In the running for the coveted album of the year prize are Swift’s surprise quarantine collection “Folklore,” Lipa’s “Future Nostalgia,” Jhené Aiko’s “Chilombo,” Black Pumas’ “Black Pumas (Deluxe Edition),” Coldplay’s “Everyday Life,” Jacob Collier’s “Djesse Vol.3,” Haim’s “Women in Music Pt. III” and Post Malone’s “Hollywood’s Bleeding.”

“Woah!” tweeted Aiko, who is also nominated for progressive R&B album and for R&B performance with John Legend. “Thank you [Recording Academy].”

“Savage” rapper Megan Thee Stallion was among the first to react to her multiple nominations with several crying emojis. She’s up for best new artist, along with Ingrid Andress, Noah Cyrus, D Smoke, Doja Cat, Kaytranada, Phoebe Bridgers and Chika, who has already altered her Twitter bio to read, “i’m grammy nominated, don’t touch me.”

And, finally, the Grammy for best nomination reaction (so far), goes to “Dynamite” hitmakers V, Jungkook, RM and Jimin of BTS, who can be seen whooping and cheering as Megan Thee Stallion reads the nominees for pop duo/group performance in a euphoric Twitter video with the unhinged but relatable caption, “Ohmmmmmmyyyyyyyyggghghhhhhhhgggggggggdhdhsjsixudbslsogbdsisgshdbxidjdbdidhdifjfiri.”

See those and more reactions to the 2021 Grammy nominations below, including a message from Grammys host Trevor Noah.

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Here’s the complete list of the 2021 Grammy nominees

Taylor Swift's "Folklore" is nominated for album of the year.
(Beth Garrabrant)

Here is the list of nominees for the 63rd Grammy Awards. The ceremony will take place Jan. 31, 2021, under COVID-19-related restrictions. Talk show host and comedian Trevor Noah will be this year’s emcee.

ALBUM OF THE YEAR:

RECORD OF THE YEAR:

  • “Black Parade” — Beyoncé
  • “Colors” — Black Pumas
  • “Rockstar” — DaBaby featuring Roddy Ricch
  • “Say So” — Doja Cat
  • “Everything I Wanted” — Billie Eilish
  • “Don’t Start Now” — Dua Lipa
  • “Circles” — Post Malone
  • “Savage” — Megan Thee Stallion featuring Beyoncé

SONG OF THE YEAR:

  • “Black Parade” — Denisia Andrews, Beyoncé, Stephen Bray, Shawn Carter, Brittany Coney, Derek James Dixie, Akil King, Kim “Kaydence” Krysiuk & Rickie “Caso” Tice, songwriters (Beyoncé)
  • “The Box” — Samuel Gloade & Rodrick Moore, songwriters (Roddy Ricch)
  • “Cardigan” — Aaron Dessner & Taylor Swift, songwriters (Taylor Swift)
  • “Circles” — Louis Bell, Adam Feeney, Kaan Gunesberk, Austin Post & Billy Walsh, songwriters (Post Malone)
  • “Don’t Start Now” — Caroline Ailin, Ian Kirkpatrick, Dua Lipa & Emily Warren, songwriters (Dua Lipa)
  • “Everything I Wanted” — Billie Eilish O’Connell & Finneas O’Connell, songwriters (Billie Eilish)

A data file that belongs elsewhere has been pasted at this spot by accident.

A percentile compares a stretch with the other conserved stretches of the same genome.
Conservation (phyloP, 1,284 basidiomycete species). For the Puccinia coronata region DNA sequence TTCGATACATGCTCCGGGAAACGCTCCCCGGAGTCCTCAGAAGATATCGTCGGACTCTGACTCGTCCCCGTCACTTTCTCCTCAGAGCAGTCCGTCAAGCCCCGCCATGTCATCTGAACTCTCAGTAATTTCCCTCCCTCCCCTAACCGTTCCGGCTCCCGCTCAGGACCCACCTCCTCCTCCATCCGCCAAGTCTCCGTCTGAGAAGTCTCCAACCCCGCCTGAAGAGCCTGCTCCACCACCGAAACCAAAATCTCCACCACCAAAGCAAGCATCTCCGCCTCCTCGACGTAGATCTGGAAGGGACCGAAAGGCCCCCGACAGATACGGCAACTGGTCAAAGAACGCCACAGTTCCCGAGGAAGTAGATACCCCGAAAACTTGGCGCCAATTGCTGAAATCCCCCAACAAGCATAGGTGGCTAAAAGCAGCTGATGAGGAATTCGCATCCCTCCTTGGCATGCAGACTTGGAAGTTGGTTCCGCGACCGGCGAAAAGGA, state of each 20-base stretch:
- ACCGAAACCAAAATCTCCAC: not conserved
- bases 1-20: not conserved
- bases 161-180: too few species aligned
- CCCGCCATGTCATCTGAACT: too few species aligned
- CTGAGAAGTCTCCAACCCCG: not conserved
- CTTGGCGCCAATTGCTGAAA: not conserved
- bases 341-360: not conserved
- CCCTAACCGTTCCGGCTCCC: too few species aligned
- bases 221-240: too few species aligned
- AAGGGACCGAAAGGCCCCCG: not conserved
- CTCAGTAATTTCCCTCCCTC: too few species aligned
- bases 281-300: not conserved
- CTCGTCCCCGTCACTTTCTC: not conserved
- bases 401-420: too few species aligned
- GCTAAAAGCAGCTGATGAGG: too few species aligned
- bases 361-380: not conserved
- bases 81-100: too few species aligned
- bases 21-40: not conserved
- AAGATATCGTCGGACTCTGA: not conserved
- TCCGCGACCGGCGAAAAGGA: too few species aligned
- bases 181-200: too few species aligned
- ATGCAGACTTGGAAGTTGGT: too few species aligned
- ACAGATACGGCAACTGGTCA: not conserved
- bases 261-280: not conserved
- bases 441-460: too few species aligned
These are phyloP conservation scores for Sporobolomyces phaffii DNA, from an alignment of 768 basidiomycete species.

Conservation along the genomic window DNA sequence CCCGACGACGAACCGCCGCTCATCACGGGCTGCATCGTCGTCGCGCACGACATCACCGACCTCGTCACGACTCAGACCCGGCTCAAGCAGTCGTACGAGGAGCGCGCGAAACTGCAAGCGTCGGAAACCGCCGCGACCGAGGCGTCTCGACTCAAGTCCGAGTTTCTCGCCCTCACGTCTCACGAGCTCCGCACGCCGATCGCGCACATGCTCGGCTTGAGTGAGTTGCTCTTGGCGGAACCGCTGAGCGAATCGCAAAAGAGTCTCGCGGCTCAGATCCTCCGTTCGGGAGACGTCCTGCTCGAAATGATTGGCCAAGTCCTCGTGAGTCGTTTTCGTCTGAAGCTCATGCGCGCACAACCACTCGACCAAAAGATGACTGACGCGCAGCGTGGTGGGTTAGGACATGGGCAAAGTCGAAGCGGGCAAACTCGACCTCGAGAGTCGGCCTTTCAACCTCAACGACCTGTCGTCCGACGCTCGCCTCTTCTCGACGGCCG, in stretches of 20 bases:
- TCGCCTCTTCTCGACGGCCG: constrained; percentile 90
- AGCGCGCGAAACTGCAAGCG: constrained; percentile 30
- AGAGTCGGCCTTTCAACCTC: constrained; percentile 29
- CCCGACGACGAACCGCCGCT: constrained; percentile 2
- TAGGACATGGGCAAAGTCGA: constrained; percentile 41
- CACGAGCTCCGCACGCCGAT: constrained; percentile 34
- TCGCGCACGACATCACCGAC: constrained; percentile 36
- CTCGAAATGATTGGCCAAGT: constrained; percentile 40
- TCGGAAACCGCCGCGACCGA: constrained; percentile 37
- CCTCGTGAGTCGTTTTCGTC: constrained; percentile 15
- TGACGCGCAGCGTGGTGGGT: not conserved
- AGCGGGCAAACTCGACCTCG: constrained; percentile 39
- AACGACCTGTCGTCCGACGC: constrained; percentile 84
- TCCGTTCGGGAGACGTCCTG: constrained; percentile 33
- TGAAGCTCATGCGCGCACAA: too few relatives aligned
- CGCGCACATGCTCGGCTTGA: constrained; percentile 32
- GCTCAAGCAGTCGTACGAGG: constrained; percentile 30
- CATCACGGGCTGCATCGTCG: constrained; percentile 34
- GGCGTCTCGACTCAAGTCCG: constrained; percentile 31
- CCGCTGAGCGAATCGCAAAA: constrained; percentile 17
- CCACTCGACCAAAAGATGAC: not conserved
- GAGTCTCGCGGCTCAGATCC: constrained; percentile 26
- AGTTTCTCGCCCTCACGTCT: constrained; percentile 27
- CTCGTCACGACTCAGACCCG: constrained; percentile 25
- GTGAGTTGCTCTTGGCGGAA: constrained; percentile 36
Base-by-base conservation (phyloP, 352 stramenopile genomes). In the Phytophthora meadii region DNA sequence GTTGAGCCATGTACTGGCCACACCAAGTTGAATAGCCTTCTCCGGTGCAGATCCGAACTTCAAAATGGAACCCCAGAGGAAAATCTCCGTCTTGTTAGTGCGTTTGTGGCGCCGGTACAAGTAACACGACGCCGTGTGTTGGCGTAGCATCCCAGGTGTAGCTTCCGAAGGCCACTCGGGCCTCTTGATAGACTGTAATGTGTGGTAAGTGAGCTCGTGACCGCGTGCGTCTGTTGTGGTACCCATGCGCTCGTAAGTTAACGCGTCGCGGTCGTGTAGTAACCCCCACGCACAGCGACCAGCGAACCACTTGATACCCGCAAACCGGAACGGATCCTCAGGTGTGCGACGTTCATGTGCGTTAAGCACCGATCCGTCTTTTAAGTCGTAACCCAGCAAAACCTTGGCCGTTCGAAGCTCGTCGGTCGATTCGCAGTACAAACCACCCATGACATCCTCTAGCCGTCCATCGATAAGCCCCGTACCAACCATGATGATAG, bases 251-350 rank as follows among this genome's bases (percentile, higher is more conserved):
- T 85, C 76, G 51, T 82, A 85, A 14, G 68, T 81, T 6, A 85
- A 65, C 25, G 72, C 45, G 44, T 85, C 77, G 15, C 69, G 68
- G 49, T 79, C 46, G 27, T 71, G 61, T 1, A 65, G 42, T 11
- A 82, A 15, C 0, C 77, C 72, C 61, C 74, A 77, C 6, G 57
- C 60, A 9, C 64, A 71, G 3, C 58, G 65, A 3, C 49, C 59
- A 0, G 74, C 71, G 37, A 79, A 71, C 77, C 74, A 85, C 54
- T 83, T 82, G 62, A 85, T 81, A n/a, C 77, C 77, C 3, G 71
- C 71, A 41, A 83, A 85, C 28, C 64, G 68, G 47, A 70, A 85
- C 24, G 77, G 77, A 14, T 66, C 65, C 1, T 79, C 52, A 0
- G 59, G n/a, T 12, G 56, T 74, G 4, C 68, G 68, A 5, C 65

• “I Can’t Breathe” — Dernst Emile II, H.E.R. & Tiara Thomas, songwriters (H.E.R.)
  • “If the World Was Ending” — Julia Michaels & JP Saxe, songwriters (JP Saxe Featuring Julia Michaels)

NEW ARTIST:

  • Ingrid Andress
  • Phoebe Bridgers
  • Chika
  • Noah Cyrus
  • D Smoke
  • Doja Cat
  • Kaytranada
  • Megan Thee Stallion

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7 head-scratching Grammy nomination snubs and surprises

The Weeknd
The Weeknd accepts the award for favorite male soul/R&B artist at the American Music Awards on Nov. 22, 2020.
(Chris Pizzello/Invision/AP)

Surprises in 2020? Get in line. Given ... everything, should we have expected anything less when it comes to the Grammy Awards? Here are some of the many stumpers in an overwhelming year.

We begin with no nominations for the Weeknd, at all.

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Gustavo Dudamel, L.A. Phil and UCLA choir score Grammy classical nominations

Gustavo Dudamel conducting the Los Angeles Philharmonic through Ives’ First Symphony on Feb. 20 at Walt Disney Concert Hall.
Gustavo Dudamel conducting the Los Angeles Philharmonic through Ives’ First Symphony on Feb. 20 at Walt Disney Concert Hall.
(Genaro Molina/Los Angeles Times)

Gustavo Dudamel and the Los Angeles Philharmonic brought the symphonies of American composer Charles Ives to vivid life this year with performances that Times music critic Mark Swed called “a milestone ... for both the conductor and the startlingly great orchestra.”

On Tuesday the Recording Academy signaled its agreement by rewarding Dudamel and the L.A. Phil’s “Ives: Complete Symphonies” with two Grammy nominations — one for best orchestral performance, and one for best engineered classical album.